Britannia, 45 AD: Vespasian's brother, Sabinus, is captured by druids. The druids want to offer a potent sacrifice to their gods – not just one Roman Legate, but two.
They know that Vespasian will come after his brother and they plan to sacrifice the siblings on midsummer's day. Vespasian must strive to save his brother whilst completing the conquest of the south-west of the haunted isle, before he is drawn inexorably back to Rome and the heart of Imperial politics.
As Messalina's time as Empress comes to a bloody end, Claudius' three freedmen each back a different mistress. But which woman will be victorious? And at what price for Vespasian?
©2014 Robert Fabbri (P)2015 Isis Publishing Ltd
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"Worst performance by a narrator ever"
I can't really rate the book, because the narrator was virtually unintelligible.
I would have had my 12 year old read it to me.
He spoke so rapidly, I thought maybe he had a bus to catch. His enunciation was terrible, he went from a whisper to a scream all in the same sentence. Worst performance I've ever endured (actually I couldn't endure it, I only lasted 2 hrs).
If I were the author of this book, I would be devastated by the narrator's performance of my novel.
"Rattling good story and great performance"
I had not realised that this is part of a series of books about Roman Legate Vespasian but coming in half way did not affect my enjoyment of the book. It starts with Roman occupation of Britain where Vespasian and his comrades are battling wily chieftains and supernatural druids. There are some great battles, really engaging action and a good bit of humour. The second half of the book moves to Rome where Vespasian gets involved with the court intrigues of Emperor Claudius. I found this equally engaging and will be back to sample more of the author's work.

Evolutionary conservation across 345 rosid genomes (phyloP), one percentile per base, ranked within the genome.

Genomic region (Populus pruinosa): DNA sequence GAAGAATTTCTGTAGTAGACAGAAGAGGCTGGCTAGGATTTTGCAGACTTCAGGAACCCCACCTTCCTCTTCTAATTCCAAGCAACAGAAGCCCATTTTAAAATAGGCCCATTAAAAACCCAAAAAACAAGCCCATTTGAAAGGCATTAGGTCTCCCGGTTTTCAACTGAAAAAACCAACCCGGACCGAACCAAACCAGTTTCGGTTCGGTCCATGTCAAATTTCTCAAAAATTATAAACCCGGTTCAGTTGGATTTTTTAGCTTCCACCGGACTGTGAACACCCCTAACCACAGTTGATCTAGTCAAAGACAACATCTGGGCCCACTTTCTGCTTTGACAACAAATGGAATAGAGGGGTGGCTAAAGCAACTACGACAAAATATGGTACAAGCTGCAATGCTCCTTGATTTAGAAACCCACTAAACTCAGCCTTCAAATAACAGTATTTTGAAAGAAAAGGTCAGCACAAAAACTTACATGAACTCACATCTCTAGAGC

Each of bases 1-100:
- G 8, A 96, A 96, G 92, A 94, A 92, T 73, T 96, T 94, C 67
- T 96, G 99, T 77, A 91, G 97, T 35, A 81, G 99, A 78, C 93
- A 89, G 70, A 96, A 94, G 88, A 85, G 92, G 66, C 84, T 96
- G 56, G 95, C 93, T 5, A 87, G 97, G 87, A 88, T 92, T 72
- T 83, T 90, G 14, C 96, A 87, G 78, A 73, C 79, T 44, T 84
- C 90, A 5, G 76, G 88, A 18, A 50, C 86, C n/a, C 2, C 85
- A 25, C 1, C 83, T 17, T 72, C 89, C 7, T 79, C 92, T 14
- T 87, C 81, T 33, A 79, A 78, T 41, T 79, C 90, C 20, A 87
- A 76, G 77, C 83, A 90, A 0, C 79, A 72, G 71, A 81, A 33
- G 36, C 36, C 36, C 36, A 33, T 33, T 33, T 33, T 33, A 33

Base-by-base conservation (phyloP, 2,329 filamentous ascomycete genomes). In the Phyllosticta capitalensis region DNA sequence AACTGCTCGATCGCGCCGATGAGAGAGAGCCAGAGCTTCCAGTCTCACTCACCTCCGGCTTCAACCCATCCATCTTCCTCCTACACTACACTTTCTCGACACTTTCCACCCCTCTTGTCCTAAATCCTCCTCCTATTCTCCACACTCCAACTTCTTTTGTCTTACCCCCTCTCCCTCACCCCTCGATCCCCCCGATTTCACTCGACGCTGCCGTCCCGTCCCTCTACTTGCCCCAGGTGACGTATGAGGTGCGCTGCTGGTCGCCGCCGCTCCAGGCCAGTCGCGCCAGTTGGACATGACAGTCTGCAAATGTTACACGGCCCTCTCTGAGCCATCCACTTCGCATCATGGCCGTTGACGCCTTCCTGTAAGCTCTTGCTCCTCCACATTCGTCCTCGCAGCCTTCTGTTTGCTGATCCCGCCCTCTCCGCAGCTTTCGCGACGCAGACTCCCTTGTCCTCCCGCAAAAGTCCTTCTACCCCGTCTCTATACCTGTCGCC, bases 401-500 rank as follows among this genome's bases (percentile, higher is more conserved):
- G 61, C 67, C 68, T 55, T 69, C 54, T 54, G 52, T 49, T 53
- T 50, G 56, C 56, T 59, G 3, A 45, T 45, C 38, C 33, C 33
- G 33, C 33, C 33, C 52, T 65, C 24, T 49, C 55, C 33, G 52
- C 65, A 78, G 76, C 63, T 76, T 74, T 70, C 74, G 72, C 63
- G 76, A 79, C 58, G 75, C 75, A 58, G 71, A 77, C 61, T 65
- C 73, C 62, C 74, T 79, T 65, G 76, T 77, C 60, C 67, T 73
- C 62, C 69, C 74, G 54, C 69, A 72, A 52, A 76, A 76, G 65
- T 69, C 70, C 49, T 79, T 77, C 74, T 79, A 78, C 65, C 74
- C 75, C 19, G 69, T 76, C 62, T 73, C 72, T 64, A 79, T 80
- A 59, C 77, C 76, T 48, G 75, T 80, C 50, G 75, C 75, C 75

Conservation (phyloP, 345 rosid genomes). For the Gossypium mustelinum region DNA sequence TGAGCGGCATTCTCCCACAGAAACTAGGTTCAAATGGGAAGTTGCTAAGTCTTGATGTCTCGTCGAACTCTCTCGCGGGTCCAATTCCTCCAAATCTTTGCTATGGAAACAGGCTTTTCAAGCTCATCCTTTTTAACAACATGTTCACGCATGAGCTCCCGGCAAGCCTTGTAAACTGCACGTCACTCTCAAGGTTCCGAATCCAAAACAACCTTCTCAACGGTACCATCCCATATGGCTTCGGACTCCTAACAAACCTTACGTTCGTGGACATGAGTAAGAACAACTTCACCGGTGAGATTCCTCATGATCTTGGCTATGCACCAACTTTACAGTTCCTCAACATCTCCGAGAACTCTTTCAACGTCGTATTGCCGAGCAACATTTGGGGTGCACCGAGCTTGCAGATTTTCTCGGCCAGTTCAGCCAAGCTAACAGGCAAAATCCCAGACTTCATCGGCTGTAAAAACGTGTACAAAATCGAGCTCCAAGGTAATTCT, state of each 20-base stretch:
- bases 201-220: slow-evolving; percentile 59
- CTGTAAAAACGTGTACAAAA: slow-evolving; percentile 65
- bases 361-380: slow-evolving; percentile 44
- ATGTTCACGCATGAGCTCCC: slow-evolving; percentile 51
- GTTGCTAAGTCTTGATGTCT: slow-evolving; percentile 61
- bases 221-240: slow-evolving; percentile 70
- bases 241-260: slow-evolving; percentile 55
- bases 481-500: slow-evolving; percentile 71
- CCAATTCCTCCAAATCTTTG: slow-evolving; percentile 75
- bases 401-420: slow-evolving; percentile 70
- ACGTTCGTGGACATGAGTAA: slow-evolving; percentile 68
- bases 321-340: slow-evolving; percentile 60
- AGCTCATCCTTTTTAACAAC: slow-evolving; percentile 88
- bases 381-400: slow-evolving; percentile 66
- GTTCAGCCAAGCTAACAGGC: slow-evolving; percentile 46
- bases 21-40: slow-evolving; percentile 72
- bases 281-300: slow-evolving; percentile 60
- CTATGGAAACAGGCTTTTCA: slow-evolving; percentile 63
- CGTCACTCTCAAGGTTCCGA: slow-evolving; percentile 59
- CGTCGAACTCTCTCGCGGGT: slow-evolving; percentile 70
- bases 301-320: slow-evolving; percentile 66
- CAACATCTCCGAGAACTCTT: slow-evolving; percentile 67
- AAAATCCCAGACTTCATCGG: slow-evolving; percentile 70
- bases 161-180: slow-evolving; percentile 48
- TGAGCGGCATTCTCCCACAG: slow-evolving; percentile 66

I am genuinely baffled by the previous reviewer's negative comments about Peter Kenny's performance and can only think he had the speed set to double. Kenny is a brilliant performer and in this, as in his other work, his diction is perfect. His characterisations are also superb, especially the character of Claudius. I actually found this book by looking for more of Kenny's work, and I was not in any way disappointed.
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